Wednesday, June 5, 2013
Cubs should go with big bat at No. 2
By Bruce Levine
In a draft light on college bats, Kris Bryant is the best one.
Cubs Nation expects the organization to select the next Mark Prior or Kerry Wood with the second overall selection in the draft on Thursday. While it makes sense for pick a pitcher in an organization without many quality arms, other elements of the club are just as essential to fortify.
The two top arms in the draft belong to Mark Appel of Stanford and Jonathan Gray from the University of Oklahoma. Both right-handers have fastballs that register between 95-98 mph and also feature nasty breaking balls. The smart money has the Houston Astros, who pick first, taking one of the two and the Cubs going with the other power pitcher.
My take on the Cubs draft is a little different. Cubs president Theo Epstein will make the pick after weighing all the facts and figures. He will have pressure on him to take a stud starter, but the temptation to take a true power hitter in an era without big power guys may be too difficult to pass up.
The Cubs should take one of the two impact third baseman that figure to be top-10 picks.
University of San Diego third baseman Kris Bryant hit 31 home runs this season and appears to be under consideration by Houston as well.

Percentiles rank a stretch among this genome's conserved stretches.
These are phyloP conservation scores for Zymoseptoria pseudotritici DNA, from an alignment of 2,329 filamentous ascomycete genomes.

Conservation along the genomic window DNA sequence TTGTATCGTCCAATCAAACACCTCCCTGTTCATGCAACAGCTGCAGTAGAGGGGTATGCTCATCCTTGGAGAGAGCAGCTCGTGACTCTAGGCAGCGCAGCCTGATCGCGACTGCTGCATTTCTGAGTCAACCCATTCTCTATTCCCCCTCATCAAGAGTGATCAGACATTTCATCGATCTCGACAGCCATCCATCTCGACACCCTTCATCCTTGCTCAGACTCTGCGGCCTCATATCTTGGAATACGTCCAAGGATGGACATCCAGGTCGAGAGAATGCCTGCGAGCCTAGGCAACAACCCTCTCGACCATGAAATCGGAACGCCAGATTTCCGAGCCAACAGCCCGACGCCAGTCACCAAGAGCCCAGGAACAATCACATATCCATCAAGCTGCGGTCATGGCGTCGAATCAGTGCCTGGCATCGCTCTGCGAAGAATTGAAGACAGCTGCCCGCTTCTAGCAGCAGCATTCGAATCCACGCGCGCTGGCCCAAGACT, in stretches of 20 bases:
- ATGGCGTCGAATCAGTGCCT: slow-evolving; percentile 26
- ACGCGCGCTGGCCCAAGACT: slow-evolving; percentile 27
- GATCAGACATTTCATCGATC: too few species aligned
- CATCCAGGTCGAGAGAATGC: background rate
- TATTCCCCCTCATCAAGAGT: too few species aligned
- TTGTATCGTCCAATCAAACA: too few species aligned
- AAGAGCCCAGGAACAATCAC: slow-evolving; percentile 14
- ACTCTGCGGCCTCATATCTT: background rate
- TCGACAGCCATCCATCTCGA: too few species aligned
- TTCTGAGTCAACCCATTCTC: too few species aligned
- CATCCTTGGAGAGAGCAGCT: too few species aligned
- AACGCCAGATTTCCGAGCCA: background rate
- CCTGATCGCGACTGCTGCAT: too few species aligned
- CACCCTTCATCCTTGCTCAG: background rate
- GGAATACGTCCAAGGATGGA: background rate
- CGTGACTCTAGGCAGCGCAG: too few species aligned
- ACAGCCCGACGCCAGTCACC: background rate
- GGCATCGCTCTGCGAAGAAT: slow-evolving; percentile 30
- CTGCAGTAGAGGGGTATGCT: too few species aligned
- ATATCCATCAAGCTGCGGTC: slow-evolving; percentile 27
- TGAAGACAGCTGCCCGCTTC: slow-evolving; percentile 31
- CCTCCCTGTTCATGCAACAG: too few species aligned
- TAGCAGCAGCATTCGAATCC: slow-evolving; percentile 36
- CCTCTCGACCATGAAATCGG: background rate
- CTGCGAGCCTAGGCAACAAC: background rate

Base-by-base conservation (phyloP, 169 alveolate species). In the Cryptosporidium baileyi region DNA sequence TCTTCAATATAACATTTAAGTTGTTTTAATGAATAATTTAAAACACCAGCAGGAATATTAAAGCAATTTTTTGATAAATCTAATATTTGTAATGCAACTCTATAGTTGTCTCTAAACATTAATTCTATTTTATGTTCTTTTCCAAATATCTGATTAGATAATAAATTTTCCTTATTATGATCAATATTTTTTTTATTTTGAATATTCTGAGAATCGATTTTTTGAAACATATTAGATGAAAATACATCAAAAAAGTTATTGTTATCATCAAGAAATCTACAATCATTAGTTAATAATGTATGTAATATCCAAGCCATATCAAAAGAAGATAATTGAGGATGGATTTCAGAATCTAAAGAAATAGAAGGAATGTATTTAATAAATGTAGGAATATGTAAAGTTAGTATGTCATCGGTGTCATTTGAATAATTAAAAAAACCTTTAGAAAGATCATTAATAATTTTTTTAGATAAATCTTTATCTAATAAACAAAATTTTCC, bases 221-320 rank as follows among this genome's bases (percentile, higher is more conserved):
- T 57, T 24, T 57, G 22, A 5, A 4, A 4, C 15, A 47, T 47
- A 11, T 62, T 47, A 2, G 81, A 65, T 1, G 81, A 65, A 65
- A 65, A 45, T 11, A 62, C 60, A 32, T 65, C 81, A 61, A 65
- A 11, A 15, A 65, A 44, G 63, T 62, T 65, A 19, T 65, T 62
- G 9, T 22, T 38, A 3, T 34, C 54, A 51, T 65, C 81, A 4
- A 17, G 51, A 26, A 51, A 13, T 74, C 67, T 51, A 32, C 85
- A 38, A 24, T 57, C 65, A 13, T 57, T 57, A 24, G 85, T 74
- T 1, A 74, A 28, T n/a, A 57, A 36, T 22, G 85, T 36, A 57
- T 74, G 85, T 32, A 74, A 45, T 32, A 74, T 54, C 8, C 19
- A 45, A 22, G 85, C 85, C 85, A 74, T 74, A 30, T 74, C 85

"I believe that Kris Bryant may be the next Bob Horner or Mike Schmidt," said an American League talent evaluator. "He has real home run and extra-base potential as well as excellent plate discipline. He isn't a finished product at third base but he will be fine there with some hard work. The young man has a plus arm which is a big positive for a third baseman. To me he is the top player in the draft. The two top pitchers may be very good but this guy is the best tools guy coming out."
The other third baseman, Colin Moran out of the University of North Carolina, is projected by ESPN's Keith Law to go to the Astros with the first pick in his latest mock draft. Moran is the nephew of B.J. Surhoff, a former All Star and No. 1 overall pick in the 1985 draft. Moran projects as a more prototypical third baseman with less raw power than Bryant. Epstein and Co. have to like Moran's excellent plate discipline, also a strength for Bryant.
The Cubs could potentially have an All-Star infield of Bryant-Moran, Starlin Castro, Javier Baez and Anthony Rizzo. That's a group that could be together for five to seven years and contribute 100 home runs and 400 RBIs a season.
Impact pitchers are tough to come by and the Cubs' need for power arms is apparent. That said, teams should never draft for need at the top of the draft. When you have a chance to take the best player, you do it.
If Houston passes on Bryant, the Cubs should make the move.